The conditions for determining whether it is possible to relay the data packet to a router in another segment set in the relay determining unit of the router apparatus are: type of the data packet, congestion state in the router, transmission capability, the number of times the relay determining unit has determined that the data packet cannot be relayed, or communication cost, or a combination of some of these conditions. In this way, it is determined whether it is possible to relay the data packet to the router by evaluating the state of the line to which the router accesses. Thus, in the end a router suitable for relaying the packet is selected. When a router suitable for relaying the packet is not found and the packet is transferred among routers many times, it is possible to prevent an increase in network loads by, for example, performing relay after relaxing conditions to relay the packet.

As described above, according to the invention, it is possible to realize router selection suited to various purposes through control of only routers.

Information on access capability of each of the routers only has to be held by that router itself and is not required to be communicated to other routers and terminals. Thus, a message for exchanging access capability information is unnecessary, traffic is reduced, and the degree of freedom of the access capability information itself is improved.

BRIEF DESCRIPTION OF THE DRAWINGS

FIG. 1 is a diagram of a communication system in a first embodiment and a third embodiment of the invention.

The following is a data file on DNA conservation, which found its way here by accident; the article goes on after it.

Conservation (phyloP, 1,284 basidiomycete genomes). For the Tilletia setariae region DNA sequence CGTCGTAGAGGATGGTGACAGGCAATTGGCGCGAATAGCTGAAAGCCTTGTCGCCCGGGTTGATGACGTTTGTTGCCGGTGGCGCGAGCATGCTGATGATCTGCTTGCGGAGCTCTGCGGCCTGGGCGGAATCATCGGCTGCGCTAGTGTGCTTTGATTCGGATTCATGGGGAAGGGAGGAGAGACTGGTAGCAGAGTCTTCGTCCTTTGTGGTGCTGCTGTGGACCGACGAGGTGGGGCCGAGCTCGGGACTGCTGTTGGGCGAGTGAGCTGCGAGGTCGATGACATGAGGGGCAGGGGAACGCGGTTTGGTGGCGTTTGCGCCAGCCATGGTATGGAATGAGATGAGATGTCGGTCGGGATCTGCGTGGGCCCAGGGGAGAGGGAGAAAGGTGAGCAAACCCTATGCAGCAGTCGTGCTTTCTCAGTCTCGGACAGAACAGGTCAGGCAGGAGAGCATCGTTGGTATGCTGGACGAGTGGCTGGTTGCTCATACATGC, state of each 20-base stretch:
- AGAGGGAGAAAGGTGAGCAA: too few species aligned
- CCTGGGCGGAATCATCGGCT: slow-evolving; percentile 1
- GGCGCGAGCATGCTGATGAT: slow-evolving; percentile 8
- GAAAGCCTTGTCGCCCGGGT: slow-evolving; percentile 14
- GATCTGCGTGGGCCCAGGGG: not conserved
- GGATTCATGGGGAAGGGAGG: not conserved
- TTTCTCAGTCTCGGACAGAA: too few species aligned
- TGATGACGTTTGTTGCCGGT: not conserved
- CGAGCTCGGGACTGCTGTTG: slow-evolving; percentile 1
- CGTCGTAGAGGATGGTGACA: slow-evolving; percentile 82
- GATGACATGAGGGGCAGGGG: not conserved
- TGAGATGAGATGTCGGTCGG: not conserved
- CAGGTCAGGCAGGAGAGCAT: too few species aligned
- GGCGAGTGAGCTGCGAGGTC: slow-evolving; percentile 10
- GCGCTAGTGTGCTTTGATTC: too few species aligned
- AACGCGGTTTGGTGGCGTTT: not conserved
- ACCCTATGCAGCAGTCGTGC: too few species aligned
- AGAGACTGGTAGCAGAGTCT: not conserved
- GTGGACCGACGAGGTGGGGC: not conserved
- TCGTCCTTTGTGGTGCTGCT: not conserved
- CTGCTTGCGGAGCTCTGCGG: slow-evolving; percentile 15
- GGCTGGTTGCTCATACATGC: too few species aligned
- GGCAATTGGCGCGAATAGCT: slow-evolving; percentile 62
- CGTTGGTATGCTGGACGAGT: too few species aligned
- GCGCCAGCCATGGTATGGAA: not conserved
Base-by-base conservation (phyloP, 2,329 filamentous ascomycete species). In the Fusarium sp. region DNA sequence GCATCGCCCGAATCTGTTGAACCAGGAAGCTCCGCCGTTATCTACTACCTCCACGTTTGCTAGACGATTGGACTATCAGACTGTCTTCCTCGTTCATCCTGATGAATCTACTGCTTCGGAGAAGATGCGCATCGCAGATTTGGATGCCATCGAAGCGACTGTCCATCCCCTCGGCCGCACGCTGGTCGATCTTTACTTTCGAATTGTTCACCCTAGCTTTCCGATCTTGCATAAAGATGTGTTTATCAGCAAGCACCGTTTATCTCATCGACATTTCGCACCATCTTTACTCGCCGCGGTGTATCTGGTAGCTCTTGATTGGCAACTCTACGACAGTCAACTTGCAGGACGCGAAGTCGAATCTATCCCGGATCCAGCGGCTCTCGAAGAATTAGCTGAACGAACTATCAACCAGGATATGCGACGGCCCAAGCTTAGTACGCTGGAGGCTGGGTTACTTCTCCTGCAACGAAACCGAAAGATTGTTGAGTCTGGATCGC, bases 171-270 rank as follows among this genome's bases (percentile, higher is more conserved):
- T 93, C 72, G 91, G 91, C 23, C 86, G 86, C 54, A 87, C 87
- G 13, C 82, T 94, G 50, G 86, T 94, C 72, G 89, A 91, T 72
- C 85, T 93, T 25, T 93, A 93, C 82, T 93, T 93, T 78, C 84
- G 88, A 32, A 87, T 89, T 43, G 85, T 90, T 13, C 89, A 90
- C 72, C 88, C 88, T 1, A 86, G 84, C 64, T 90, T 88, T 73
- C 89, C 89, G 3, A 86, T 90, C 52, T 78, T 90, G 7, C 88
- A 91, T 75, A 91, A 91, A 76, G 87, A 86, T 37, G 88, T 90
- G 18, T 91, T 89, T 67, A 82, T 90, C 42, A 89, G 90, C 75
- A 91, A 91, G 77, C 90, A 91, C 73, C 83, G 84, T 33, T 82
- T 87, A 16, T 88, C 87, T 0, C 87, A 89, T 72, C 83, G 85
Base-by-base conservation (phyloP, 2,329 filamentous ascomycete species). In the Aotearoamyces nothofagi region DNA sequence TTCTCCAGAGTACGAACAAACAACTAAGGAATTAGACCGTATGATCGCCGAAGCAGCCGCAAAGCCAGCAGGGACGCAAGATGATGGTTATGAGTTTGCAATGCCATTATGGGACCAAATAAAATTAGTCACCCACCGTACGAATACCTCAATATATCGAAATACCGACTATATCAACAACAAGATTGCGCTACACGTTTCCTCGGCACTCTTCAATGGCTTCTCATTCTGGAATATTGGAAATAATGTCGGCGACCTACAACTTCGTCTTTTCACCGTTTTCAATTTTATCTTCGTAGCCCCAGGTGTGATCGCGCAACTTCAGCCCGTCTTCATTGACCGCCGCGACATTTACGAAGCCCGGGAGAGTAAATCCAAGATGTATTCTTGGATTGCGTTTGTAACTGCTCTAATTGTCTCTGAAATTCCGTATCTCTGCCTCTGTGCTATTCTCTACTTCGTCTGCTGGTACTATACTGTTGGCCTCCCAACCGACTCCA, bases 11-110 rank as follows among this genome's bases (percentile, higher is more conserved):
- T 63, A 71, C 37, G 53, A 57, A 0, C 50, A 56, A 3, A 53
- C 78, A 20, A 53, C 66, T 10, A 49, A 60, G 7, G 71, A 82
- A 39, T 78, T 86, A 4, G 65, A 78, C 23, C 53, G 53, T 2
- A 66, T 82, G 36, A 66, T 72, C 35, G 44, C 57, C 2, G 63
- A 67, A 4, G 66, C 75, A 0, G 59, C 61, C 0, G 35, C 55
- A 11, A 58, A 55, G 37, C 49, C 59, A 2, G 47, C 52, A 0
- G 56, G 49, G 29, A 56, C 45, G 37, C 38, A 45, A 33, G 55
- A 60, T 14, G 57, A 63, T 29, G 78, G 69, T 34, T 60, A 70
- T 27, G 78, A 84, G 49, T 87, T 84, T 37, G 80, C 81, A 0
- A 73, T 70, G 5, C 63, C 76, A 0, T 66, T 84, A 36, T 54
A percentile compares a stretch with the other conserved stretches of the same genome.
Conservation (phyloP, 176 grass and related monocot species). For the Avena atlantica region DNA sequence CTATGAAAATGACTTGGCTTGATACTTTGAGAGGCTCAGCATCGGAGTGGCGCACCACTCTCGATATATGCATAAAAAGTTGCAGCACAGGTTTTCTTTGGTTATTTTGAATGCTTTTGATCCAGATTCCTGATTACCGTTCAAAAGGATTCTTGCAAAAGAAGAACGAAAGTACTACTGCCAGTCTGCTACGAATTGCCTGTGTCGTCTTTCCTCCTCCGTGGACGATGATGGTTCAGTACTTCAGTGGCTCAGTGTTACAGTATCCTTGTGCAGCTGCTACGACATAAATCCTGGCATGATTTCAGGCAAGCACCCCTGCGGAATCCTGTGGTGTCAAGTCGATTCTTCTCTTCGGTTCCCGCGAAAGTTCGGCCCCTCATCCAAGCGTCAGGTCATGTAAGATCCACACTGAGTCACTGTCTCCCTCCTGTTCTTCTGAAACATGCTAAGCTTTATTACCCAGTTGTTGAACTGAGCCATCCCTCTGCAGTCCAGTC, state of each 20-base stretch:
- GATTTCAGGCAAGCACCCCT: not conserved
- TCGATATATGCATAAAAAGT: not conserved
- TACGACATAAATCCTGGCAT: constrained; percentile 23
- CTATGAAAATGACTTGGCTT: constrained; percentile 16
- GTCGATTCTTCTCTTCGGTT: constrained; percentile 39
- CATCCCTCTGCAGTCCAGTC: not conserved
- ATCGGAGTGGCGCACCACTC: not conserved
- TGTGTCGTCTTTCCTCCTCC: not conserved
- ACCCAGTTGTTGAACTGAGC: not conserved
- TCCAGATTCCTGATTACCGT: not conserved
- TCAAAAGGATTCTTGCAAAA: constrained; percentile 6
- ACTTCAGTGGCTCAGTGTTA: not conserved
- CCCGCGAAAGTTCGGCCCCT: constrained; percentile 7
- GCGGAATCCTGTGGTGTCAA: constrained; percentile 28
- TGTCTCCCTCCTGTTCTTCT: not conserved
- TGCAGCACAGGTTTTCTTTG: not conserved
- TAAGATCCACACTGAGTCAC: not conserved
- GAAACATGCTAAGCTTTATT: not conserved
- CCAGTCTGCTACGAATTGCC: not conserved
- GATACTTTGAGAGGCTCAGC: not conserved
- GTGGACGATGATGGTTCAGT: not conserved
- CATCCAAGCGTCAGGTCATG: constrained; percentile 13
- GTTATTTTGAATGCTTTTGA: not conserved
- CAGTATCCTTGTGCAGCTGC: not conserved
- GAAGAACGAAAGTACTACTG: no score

FIG. 2 is a diagram of a router in the first embodiment of the invention.

FIG. 3 is a diagram showing a transmission sequence of a data packet and a redirect packet in the first embodiment of the invention.

FIG. 4 is a diagram showing a transmission sequence of a router advertisement packet in the first and the third embodiment of the invention.

FIGS. 5A to 5C are diagrams showing forms of an order table held by the router in the first embodiment of the invention.

FIG. 6 is a flowchart of transmission processing for a router advertisement packet of a router in the first to the third embodiments of the invention.

FIG. 7 is a flowchart of order table maintenance processing for a router in the first embodiment and the third embodiment of the invention.

FIG. 8 is a flowchart of packet processing from a terminal of a router in the first embodiment and the second embodiment of the invention.

FIG. 9 is a flowchart of relay judgment processing for the router in the first to the third embodiments of the invention.

FIG. 10 is a flowchart of relay judgment processing for the router in the first to the third embodiments of the invention.

FIG. 11 is a flowchart of relay judgment processing for the router in the first to the third embodiments of the invention.

FIG. 12 is a format chart of the router advertisement packet in the first embodiment and the third embodiment of the invention.

FIG. 13 is a format chart of a redirect packet in the first to the third embodiments of the invention.

FIGS. 14A to 14C are diagrams showing forms of a flow table held by a router 11 in the first to the third embodiments of the invention.

FIG. 15 is a diagram for describing an example of correspondence made between characteristics of routers and relay judgment in the first or the second embodiment of the invention.

FIG. 16 is a diagram for describing an example of correspondence made between characteristics of routers and relay judgment in the first or the second embodiment of the invention.

FIG. 17 is a format chart of a router advertisement packet in the second embodiment of the invention.

FIG. 18 is a diagram of the router in the second embodiment of the invention.

FIG. 19 is a flowchart of order table maintenance processing in the second embodiment of the invention.

FIG. 20 is a sequence chart for explaining a redirection destination of the router in the second embodiment of the invention.

FIG. 21 is a diagram of the router in the third embodiment of the invention.

FIG. 22 is a diagram showing a form of an order table held by the router in the third embodiment of the invention.